Issued on: Modified:
A ban on motorbikes in the Tillabéri region in western Niger was lifted on September 1. Tillabéri has for years been the target of attacks carried out by armed terrorist groups. Although many locals are glad to once again be allowed to ride motorbikes, worries remain.
In the region’s capital, also called Tillabéri, motorcyclists have returned to the streets for the first time since January 2020. The ban on motorbikes was put in place to try to combat terrorism carried out by Sahel branches of the Islamic State group or al Qaeda. Terrorists from these groups often used motorbikes to ride into villages and carry out attacks against residents.
“Here, a motorbike is essential for getting from one place to another”
For Djibril, a lorry driver, the government’s decision was a relief.
The town celebrated the return of motorbikes to the region. People went to tinker with their motorbikes that had been parked and unused for so long. The ban on motorbikes was really difficult. Here in Tillabéri there are a lot of rural communities and a motorbike is essential for getting from one place to another. Not everyone has the money to have a car.
The ban meant that people had to wait for market day, which happens once a week, to try and find a vehicle so they could do their shopping in the village. Can you imagine how difficult it is for people who have to shop every day?
In the town, car taxis hiked up their prices because there weren’t any motorbike taxis anymore. Motorbike taxis had the advantage of being fast and cheap. Lots of people had to change jobs. Motorbike mechanics for example became welders or drivers. Those who couldn’t do anything else found themselves without a job.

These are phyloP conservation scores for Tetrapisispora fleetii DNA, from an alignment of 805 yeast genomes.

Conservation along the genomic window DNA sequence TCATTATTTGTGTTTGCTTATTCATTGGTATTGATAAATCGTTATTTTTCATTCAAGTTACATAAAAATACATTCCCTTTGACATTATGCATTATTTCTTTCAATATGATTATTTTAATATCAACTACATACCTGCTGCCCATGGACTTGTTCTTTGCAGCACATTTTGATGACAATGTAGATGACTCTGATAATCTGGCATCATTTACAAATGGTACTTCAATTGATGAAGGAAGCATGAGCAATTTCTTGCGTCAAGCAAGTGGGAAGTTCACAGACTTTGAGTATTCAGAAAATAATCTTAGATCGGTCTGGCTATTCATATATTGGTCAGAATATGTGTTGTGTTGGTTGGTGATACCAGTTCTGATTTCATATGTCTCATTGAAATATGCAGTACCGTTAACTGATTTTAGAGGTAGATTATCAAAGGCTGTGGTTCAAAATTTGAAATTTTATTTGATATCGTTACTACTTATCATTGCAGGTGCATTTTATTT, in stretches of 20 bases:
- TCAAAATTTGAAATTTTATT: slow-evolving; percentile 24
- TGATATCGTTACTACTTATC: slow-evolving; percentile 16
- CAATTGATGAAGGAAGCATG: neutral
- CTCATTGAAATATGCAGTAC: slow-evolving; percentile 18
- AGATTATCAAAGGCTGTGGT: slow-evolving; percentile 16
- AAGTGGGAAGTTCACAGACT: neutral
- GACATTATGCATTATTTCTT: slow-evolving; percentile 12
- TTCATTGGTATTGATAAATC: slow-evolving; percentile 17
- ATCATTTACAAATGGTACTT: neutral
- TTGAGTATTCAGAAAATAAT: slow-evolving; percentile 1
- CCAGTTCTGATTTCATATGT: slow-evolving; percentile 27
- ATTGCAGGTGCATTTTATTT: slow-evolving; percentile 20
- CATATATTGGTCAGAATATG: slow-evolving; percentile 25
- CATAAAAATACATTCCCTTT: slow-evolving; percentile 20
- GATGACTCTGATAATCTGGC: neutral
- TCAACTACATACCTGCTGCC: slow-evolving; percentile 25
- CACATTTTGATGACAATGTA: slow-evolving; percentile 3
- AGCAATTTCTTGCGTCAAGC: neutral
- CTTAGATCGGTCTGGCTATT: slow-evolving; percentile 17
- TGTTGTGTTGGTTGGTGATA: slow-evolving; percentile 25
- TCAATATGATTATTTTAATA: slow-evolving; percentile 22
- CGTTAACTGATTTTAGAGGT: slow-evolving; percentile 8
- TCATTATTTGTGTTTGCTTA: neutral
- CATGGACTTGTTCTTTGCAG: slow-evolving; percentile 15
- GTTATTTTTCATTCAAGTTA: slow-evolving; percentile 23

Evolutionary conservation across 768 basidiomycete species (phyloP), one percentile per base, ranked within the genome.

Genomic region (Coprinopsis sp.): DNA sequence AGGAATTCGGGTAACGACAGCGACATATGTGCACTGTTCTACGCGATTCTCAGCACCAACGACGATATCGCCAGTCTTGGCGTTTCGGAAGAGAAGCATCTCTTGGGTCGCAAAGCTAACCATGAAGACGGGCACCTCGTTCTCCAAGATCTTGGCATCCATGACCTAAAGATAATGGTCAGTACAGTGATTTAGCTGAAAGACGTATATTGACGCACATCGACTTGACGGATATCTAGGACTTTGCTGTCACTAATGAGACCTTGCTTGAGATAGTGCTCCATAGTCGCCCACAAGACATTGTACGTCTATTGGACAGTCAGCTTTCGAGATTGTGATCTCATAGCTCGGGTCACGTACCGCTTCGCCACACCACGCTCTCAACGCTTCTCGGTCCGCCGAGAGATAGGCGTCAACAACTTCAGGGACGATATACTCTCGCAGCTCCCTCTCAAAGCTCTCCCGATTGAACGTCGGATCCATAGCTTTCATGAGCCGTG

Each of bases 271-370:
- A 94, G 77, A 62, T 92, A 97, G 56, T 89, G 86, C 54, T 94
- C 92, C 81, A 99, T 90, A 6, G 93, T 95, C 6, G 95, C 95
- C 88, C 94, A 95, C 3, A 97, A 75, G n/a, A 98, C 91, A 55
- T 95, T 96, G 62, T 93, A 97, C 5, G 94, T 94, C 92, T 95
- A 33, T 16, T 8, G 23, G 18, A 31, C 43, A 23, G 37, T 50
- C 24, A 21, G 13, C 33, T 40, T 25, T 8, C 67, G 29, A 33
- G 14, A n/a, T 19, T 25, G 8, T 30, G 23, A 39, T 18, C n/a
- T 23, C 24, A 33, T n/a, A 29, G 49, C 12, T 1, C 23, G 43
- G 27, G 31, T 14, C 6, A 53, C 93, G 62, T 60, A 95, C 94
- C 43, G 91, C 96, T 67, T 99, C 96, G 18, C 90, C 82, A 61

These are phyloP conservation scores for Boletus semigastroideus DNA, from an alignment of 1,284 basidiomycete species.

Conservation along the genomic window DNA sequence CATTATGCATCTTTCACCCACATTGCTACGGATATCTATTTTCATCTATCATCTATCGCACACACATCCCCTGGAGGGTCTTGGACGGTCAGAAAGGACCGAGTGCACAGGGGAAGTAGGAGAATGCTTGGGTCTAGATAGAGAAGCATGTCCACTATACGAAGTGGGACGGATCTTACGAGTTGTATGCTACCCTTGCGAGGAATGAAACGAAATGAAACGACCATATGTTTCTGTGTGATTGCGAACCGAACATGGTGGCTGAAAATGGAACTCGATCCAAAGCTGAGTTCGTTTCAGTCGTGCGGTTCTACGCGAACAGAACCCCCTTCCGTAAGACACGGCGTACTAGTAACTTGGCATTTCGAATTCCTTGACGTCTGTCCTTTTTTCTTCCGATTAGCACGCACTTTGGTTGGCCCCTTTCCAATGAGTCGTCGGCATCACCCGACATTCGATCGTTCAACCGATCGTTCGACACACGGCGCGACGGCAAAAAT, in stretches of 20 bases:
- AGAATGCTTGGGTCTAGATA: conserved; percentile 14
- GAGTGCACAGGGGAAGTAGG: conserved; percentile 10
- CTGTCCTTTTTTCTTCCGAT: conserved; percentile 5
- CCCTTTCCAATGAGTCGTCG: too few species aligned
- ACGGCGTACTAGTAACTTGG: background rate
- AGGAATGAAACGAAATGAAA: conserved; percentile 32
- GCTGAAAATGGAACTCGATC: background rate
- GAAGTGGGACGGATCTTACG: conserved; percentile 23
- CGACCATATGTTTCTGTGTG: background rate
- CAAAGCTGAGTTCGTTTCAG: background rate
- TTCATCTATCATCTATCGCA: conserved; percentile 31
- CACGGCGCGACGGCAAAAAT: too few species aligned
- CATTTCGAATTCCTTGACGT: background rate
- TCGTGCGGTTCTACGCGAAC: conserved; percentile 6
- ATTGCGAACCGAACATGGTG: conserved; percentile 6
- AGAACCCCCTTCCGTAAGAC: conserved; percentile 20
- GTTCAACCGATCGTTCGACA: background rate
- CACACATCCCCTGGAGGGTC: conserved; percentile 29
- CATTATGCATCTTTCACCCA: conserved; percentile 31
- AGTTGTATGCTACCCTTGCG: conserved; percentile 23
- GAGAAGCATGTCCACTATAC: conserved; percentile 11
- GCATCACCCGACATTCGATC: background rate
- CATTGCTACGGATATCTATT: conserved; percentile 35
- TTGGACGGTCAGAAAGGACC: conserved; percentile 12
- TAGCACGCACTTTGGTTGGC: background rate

“Women had to walk three or five kilometres to get to a prenatal consultation”
Saidou Hangadoumbo, a doctor in the town of Tillabéri and a former local politician, says that the time had come to lift the ban.
They shouldn’t have kept the ban going for so long, for economic as well as social reasons. Lots of teachers who used motorbikes to work in schools in rural areas were impacted by the ban.
Access to healthcare became difficult too, above all for women, who had to walk three or five kilometres or even further to get to a prenatal consultation.
That said, there aren’t many motorbikes on the streets yet because no one has motorbikes anymore – many people sold theirs. So the streets are a lot less noisy than they were before.
“How will soldiers be able to tell the difference between innocent civilians and terrorists?”
However, not everyone supports the end of the ban. Daouda Moukaila, a member of the local security council in the commune of Anzourou, told the FRANCE 24 Observers team that the decision could make the Nigerien army’s job more difficult.
We asked for the ban to just be lifted in urban areas in the region and not in hamlets and villages.
We’re nervous about the possible consequences for local communities. Armed terrorist groups always operate using motorbikes in the villages. How will army soldiers be able to tell the difference between innocent civilians and terrorists?
Before, we could easily let the army know if there was someone riding a motorbike in a certain area. We’re afraid that the army will make mistakes by not being able to distinguish between a normal citizen and a terrorist, who will just take advantage of the law being lifted to go unnoticed.
We’ve been spreading the word to locals to not use their motorbikes for the time being.
In May, more than 10,000 people fled Anzourou in the space of two days after a series of jihadist attacks.
“The terrorists entered the villages on motorbikes. Before killing the inhabitants, they stole cattle and burnt down around 50 barns,” a resident told the FRANCE 24 Observers team.
According to the NGO Human Rights Watch, more than 420 civilians have been killed since the beginning of the year in the west of the country. This doesn’t include the 37 people killed on August 16 in a terrorist attack on the village of Darey-Daye.